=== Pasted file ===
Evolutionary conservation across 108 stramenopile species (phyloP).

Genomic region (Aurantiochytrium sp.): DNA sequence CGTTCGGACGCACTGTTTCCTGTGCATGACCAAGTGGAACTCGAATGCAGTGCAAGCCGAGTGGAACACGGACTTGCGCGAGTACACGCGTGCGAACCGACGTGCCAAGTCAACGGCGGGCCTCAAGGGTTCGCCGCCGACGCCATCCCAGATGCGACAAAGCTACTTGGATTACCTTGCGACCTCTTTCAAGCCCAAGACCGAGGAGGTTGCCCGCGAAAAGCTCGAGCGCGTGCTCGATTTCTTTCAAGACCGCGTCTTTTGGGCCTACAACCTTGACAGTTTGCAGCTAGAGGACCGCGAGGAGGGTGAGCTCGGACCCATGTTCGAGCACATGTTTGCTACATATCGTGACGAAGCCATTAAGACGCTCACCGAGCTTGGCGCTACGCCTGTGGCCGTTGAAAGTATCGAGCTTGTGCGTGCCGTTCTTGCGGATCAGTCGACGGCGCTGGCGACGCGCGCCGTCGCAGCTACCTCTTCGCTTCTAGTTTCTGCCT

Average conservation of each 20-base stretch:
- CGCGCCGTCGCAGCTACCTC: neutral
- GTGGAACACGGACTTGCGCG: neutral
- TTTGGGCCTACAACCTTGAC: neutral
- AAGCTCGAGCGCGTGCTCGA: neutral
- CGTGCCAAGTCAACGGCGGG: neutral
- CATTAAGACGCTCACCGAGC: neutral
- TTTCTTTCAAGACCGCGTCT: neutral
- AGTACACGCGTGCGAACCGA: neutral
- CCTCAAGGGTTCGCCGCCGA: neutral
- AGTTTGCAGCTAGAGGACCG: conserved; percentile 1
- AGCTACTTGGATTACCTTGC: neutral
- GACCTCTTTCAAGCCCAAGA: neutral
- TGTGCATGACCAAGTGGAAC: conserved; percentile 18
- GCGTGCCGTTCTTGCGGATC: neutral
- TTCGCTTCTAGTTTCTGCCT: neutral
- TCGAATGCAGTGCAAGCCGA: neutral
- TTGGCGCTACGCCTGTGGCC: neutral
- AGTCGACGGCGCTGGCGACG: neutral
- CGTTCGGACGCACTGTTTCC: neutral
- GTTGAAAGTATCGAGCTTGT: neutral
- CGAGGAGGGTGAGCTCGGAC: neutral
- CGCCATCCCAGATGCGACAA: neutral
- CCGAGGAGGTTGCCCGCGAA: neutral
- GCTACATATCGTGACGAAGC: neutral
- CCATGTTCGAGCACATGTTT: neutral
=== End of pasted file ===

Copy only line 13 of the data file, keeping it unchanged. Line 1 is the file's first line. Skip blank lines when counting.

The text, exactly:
- AGTTTGCAGCTAGAGGACCG: conserved; percentile 1